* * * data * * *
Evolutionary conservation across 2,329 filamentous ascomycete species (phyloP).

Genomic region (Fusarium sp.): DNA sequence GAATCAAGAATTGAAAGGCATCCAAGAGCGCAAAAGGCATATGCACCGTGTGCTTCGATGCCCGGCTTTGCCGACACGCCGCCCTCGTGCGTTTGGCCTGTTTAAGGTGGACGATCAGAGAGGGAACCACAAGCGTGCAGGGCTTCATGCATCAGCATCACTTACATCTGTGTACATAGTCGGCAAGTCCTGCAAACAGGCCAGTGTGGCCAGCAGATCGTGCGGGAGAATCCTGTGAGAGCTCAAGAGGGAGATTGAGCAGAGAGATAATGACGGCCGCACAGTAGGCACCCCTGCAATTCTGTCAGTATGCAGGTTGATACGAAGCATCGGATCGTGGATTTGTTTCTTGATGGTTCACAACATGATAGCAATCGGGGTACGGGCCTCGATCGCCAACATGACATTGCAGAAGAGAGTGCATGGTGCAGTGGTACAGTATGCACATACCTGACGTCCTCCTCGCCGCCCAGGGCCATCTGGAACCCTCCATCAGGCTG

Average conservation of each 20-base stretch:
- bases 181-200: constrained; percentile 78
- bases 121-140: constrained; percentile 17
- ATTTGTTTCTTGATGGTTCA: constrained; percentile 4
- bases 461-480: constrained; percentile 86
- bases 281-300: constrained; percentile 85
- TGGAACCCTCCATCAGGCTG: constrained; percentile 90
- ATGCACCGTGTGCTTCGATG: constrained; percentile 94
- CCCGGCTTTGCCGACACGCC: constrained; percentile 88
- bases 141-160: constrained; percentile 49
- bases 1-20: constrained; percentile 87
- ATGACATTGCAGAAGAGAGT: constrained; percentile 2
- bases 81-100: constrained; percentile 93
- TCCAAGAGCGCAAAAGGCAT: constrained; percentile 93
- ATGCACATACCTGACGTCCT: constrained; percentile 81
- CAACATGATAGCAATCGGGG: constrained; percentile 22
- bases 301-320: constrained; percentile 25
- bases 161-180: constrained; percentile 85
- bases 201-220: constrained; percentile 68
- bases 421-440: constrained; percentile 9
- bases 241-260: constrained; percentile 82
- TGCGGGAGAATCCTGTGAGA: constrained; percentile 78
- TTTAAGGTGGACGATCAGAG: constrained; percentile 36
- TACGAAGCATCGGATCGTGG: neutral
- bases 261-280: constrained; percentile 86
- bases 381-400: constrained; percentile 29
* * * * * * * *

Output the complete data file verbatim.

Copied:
Evolutionary conservation across 2,329 filamentous ascomycete species (phyloP).

Genomic region (Fusarium sp.): DNA sequence GAATCAAGAATTGAAAGGCATCCAAGAGCGCAAAAGGCATATGCACCGTGTGCTTCGATGCCCGGCTTTGCCGACACGCCGCCCTCGTGCGTTTGGCCTGTTTAAGGTGGACGATCAGAGAGGGAACCACAAGCGTGCAGGGCTTCATGCATCAGCATCACTTACATCTGTGTACATAGTCGGCAAGTCCTGCAAACAGGCCAGTGTGGCCAGCAGATCGTGCGGGAGAATCCTGTGAGAGCTCAAGAGGGAGATTGAGCAGAGAGATAATGACGGCCGCACAGTAGGCACCCCTGCAATTCTGTCAGTATGCAGGTTGATACGAAGCATCGGATCGTGGATTTGTTTCTTGATGGTTCACAACATGATAGCAATCGGGGTACGGGCCTCGATCGCCAACATGACATTGCAGAAGAGAGTGCATGGTGCAGTGGTACAGTATGCACATACCTGACGTCCTCCTCGCCGCCCAGGGCCATCTGGAACCCTCCATCAGGCTG

Average conservation of each 20-base stretch:
- bases 181-200: constrained; percentile 78
- bases 121-140: constrained; percentile 17
- ATTTGTTTCTTGATGGTTCA: constrained; percentile 4
- bases 461-480: constrained; percentile 86
- bases 281-300: constrained; percentile 85
- TGGAACCCTCCATCAGGCTG: constrained; percentile 90
- ATGCACCGTGTGCTTCGATG: constrained; percentile 94
- CCCGGCTTTGCCGACACGCC: constrained; percentile 88
- bases 141-160: constrained; percentile 49
- bases 1-20: constrained; percentile 87
- ATGACATTGCAGAAGAGAGT: constrained; percentile 2
- bases 81-100: constrained; percentile 93
- TCCAAGAGCGCAAAAGGCAT: constrained; percentile 93
- ATGCACATACCTGACGTCCT: constrained; percentile 81
- CAACATGATAGCAATCGGGG: constrained; percentile 22
- bases 301-320: constrained; percentile 25
- bases 161-180: constrained; percentile 85
- bases 201-220: constrained; percentile 68
- bases 421-440: constrained; percentile 9
- bases 241-260: constrained; percentile 82
- TGCGGGAGAATCCTGTGAGA: constrained; percentile 78
- TTTAAGGTGGACGATCAGAG: constrained; percentile 36
- TACGAAGCATCGGATCGTGG: neutral
- bases 261-280: constrained; percentile 86
- bases 381-400: constrained; percentile 29